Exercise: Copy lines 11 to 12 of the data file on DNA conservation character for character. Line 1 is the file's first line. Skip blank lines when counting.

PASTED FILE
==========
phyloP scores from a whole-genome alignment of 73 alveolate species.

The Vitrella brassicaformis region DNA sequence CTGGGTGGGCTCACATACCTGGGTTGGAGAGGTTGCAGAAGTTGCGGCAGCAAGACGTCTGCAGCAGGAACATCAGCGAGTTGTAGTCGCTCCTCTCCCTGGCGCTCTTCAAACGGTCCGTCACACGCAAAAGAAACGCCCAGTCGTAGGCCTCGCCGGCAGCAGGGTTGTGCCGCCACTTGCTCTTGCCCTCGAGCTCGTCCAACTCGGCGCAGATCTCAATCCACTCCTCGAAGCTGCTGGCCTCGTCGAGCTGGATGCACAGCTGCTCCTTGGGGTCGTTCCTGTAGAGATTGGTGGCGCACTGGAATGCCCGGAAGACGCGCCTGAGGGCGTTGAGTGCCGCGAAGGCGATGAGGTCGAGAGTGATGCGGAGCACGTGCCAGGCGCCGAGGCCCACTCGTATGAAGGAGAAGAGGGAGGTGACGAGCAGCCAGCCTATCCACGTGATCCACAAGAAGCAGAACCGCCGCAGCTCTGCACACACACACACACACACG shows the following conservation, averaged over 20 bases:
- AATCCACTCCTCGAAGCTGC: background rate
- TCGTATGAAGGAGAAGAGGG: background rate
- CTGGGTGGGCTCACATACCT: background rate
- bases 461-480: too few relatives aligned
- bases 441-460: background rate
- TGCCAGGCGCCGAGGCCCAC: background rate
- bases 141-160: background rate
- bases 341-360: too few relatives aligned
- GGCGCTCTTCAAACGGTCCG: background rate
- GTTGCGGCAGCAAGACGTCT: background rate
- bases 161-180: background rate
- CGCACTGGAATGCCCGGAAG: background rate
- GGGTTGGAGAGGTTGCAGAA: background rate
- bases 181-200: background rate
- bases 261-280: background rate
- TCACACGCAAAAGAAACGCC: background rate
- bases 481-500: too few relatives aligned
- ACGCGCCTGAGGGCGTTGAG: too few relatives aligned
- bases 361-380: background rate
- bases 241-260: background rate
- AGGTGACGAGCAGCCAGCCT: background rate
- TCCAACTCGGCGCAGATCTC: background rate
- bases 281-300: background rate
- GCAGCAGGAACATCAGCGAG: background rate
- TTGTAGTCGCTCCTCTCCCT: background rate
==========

- GGCGCTCTTCAAACGGTCCG: background rate
- GTTGCGGCAGCAAGACGTCT: background rate